Music for me is a sort of life blood. From a young age I have been involved in choirs, orchestras, and bands. I played and sang anything from baroque classics, to jazz standards. Unfortunately, I then decided to fall down a mountain and that pretty much hampered my ability to hold my instruments up for lengthy periods. I did eventually get back to playing guitar, but then that was stumped by me requiring some tasty hand surgery to fix an injury sustained playing American football. However, despite injury, and the ability to not actually play as much anymore, I still need music to provide me a quasi-soundtrack to my everyday life. Right now, I am sat listening to The Buggles “Video killed the Radio Star” setting the stage for this article. I am not saying I am unique in this, not at all. I am saying that music is a personal experience, it has the ability to stir up emotions or cause you to feel euphoria.
The problem is that very often music is seen purely as a product. It is written, produced, and packaged in a cookie cut process that often substitutes meaning, feeling or reflection for a club beat that is best listened to after a few pints of FUN. Yes, there are plenty of indie bands out there with their own unique style, but often they are drowned out by mega indie artist like oasis, or artic monkeys who swamp up most of the market.
Along with the music money machine, small and new artists are also finding it harder to perform, with many venues, either only offering single song slots at open mics, or charging a small fortune for venue hire. Independent venues are no longer an option, as gentrification has often seen new wealthier residents moving into the area, and then complain about the venues either being too loud or bringing in “the wrong crowd”, leading to them being shut down.
That all being said, there are bands out there that are forging their own path. On Wednesday of last week (30th of May) I was invited to a super intimate flat gig, put on by new comers “Lost Veda”. The front man, Andrew Scott-George, in his own words “brown-nosed” the neighbours in order to secure against the gig being shut down after the first song, and it was well worth it!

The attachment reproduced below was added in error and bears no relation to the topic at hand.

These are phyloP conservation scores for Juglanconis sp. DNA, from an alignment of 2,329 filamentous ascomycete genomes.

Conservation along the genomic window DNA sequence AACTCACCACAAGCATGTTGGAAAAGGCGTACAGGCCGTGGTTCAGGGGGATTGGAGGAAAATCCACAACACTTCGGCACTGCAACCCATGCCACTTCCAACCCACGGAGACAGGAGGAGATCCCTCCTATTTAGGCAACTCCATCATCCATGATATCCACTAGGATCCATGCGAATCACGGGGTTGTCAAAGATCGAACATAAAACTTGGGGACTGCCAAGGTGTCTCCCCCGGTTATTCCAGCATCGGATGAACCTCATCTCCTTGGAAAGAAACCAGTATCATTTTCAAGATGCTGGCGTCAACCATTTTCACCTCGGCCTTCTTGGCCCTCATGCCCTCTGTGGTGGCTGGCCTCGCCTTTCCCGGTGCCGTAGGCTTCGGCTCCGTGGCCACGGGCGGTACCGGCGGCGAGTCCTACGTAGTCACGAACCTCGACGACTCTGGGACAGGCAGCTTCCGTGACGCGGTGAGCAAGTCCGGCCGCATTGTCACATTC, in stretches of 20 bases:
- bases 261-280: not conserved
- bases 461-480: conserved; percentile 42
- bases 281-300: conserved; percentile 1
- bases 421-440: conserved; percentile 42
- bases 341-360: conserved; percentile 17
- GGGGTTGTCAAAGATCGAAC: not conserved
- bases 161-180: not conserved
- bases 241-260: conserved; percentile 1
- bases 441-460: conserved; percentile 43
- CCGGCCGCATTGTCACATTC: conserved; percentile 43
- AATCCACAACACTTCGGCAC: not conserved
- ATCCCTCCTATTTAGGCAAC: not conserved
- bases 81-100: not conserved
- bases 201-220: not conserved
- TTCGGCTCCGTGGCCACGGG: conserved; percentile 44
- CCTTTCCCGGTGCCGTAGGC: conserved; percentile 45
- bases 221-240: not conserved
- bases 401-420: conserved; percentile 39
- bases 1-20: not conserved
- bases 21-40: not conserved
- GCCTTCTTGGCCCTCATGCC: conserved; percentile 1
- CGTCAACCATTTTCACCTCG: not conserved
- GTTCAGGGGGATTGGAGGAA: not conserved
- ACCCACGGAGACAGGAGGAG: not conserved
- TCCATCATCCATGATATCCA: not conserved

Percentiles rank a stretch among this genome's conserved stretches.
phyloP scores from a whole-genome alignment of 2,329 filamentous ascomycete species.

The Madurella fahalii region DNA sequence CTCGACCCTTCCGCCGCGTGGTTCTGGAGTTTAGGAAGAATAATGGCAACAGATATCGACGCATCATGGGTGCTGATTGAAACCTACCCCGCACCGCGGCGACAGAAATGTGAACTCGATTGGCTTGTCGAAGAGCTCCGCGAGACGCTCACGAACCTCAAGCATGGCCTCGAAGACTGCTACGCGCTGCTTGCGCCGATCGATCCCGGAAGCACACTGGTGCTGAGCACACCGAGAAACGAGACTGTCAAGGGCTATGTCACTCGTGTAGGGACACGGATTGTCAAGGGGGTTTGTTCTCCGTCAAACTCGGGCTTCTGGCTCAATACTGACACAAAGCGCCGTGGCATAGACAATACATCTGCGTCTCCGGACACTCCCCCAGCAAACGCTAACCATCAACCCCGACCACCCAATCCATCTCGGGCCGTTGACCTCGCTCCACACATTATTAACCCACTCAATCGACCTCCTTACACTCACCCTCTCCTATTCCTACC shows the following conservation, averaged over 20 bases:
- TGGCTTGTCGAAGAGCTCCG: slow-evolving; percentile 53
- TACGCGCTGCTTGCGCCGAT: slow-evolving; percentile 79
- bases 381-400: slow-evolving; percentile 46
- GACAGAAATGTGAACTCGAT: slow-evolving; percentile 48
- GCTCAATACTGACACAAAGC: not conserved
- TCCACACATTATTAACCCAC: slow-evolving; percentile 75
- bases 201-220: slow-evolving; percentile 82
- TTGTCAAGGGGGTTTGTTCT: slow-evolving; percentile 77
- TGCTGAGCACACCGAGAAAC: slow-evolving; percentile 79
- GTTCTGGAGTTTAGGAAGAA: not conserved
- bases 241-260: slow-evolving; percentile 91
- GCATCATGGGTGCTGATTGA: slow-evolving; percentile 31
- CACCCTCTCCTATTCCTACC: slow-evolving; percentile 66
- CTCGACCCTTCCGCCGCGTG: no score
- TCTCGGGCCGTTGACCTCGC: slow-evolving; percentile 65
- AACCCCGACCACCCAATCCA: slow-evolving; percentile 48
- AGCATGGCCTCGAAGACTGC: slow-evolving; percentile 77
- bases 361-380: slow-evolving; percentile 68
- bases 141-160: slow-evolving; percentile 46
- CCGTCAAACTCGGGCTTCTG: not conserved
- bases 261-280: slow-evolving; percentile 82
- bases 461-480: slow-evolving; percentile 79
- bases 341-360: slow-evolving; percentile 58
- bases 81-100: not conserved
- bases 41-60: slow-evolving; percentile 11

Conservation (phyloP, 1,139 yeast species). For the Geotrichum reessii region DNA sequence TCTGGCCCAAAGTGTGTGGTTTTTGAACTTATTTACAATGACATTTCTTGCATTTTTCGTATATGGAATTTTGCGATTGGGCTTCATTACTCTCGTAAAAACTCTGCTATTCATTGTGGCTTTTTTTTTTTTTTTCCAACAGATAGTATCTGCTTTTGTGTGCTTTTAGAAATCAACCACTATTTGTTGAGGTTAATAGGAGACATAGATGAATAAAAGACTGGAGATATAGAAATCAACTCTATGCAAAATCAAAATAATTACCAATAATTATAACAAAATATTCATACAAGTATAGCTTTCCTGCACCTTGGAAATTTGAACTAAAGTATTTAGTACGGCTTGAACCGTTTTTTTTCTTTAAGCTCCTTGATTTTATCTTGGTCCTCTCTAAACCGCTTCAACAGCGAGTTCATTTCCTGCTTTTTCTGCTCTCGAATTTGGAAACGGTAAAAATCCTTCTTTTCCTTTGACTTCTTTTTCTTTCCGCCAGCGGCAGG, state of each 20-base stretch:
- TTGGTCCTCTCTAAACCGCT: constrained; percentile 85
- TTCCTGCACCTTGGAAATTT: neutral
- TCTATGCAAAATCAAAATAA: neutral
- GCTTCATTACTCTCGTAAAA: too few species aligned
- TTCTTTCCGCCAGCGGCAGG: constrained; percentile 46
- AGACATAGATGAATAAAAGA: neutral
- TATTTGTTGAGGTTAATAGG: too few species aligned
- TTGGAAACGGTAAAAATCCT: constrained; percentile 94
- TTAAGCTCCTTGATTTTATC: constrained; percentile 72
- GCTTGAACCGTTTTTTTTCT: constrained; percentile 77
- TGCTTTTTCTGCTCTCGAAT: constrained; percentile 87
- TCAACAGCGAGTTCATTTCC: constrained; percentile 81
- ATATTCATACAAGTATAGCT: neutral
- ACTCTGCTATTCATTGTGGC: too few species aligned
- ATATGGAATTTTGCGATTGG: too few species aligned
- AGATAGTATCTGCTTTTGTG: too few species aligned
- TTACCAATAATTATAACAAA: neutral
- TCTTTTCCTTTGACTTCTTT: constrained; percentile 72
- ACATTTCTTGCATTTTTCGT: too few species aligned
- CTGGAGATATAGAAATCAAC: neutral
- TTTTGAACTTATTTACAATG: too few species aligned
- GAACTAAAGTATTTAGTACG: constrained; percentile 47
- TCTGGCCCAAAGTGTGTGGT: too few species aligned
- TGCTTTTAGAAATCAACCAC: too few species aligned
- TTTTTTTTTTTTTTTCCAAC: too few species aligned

I immediately felt a sense of intimacy, entering into a small, smoky filled room, which you wouldn’t get away with in any public venue, and clearly showed signs of being a bed room when not moonlighting as a gig space for 40 something people. The band consisted of guitarist and singers, Andrew and Jamie Stark, with Calum Gordon on bass, and Jamie Linskell on drums. Their attitude was clear; they wanted to share what they had created with their friends and friends of friends. This music was catchy, but also personal. When they stood in front of us, they seemed at home. They didn’t put on a fake persona, but where just themselves. And the music was good! You don’t expect to walk into a persons bedroom and hear them play sixteen of their own songs and find it great… But these lads were, and I truly put that down to the honesty that I experienced. No fancy lights, no sound desk and expensive equipment, it was them, friends, music and dancing.
Speaking to Andrew after the show, I asked him what his favourite song to perform was, he responded “Hard to pick because I love them all dearly, but I would say “Waiting on a Sign”, it was the first track I co-wrote with Jamie and it was the one that made us think about getting serious about making music. It’s a fairly honest song and very catchy too which is good. I knew we’d done something right when my flatmates came home from Uni saying they’d had it stuck in their heads all day and been singing it round campus.”
This isn’t a story about a Glasgow band breaking big, this is a story about four lads that have come together, done something different, and produced a gig that I will not soon forget. They were true to who they are, an alternative rock/psych pop band. They didn’t just play for the audience, but for themselves, and you know what? The audience loved it!
Keep an out for their four track E.P. coming out this summer, we here at G-YOU certainly are excited for it!
The music industry is a hostile one, but there are folk out there offering something new, fresh and personal, and I implore you to seek them out, because there is something special about what they are serving up. Hopefully then, you too can experience the same ecstasy I felt that night while watching them perform their heart and soul to that crowd.
-Owain Campton, Editor-in-Chief